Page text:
An evolutionary perspective on educational reform is key to understand why the Swiss system requires stability and continuity but is at the same time surprisingly dynamic. A variety of models and solutions on a cantonal (regional) stage make it possible to view varying features as experiments being conducted in a sort of large laboratory as a basis for decisions on further innovation.

Generally speaking, a cautious attitude is adopted as regards innovation, so that far- reaching changes have little hope of realisation. For example, during the 1960s the advocates of comprehensive schools and those wishing to increase the proportion of pupils obtaining the Matura equivalent of the German Abitur found progress hard. Plans announced for reform, therefore tend not to have the aim of radically changing the status quo but of improving the existing system.

To date Switzerland stand out as the European country with the lowest proportion of students going on to university in any academic year and one of the highest proportions of young adults achieving a vocational qualification. Upper secondary education is consequently divided into two streams a vocationally oriented one attracting most pupils and a general education stream which, though expanding, accommodates only about 20 % of the Upper Secondary age group. Until 10 year ago general and vocational education were separate and this basic architecture, whose rigid separation probably makes it unique in Europe , has even today been little challenged.

What has happened over the last few years is that the VET system has become more closely aligned to the education system itself. The main reason for this development is rooted in an attempt of political and economic actors, who seek to strengthen vocational education by establishing a “parity of esteem“.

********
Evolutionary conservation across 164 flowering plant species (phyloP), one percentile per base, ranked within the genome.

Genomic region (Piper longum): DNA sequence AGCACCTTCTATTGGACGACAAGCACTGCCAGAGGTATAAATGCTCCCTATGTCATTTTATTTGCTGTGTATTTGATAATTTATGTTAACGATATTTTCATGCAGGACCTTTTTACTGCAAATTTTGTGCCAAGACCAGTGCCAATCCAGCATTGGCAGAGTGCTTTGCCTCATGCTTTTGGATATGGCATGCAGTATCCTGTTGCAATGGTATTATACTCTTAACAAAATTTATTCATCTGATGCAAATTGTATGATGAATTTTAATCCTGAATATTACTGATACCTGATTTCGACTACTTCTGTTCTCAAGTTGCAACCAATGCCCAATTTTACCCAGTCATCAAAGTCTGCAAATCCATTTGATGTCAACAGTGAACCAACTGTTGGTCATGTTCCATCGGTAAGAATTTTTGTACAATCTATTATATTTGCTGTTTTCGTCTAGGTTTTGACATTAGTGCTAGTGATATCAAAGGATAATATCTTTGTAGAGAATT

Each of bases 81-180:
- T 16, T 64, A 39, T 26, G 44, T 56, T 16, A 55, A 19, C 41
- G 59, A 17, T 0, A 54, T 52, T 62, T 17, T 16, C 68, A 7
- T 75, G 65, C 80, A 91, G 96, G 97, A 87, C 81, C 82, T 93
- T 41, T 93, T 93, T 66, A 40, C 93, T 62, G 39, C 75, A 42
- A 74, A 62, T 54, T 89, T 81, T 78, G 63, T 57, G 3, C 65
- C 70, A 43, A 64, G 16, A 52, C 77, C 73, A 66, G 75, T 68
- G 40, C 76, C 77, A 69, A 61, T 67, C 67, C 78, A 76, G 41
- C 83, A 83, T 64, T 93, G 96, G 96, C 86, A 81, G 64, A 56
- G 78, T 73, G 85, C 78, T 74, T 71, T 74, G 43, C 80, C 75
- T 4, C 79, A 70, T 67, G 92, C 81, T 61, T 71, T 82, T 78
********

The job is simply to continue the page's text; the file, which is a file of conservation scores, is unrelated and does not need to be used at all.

2.  International Perspectives on Switzerland

Switzerland tends to be left on the sidelines in the international debate on educational reform and rarely receives a mention in comparative international studies carried out in vocational training research. Only one British study, that by Bierhoff and Prais (1997), attempted to compare some work-related aspects of primary school teaching and vocational training in Switzerland with those in the UK , although even they tend to focus on only one region, the Canton Zürich. A more recent study of German-speaking countries by Rothe (2001) makes some comparisons between Switzerland , Austria and Germany , but his analysis is not entirely systematic. Yet the surprising scope of reform undertaken in Switzerland over the past few years would justify taking a closer look at the situation from an international perspective.

Also in Switzerland there is a trend towards more academic education and a slow decrease of choices related to vocational education programmes (Borkowsky and Gonon 1998, p. 372).

As in other countries, policy makers are trying to make vocational education and training more attractive. The British Sociologists of Education Michael Young (2000) and David Raffe have discerned several strategies in order to make VET more attractive.

3.  Strategy Matrix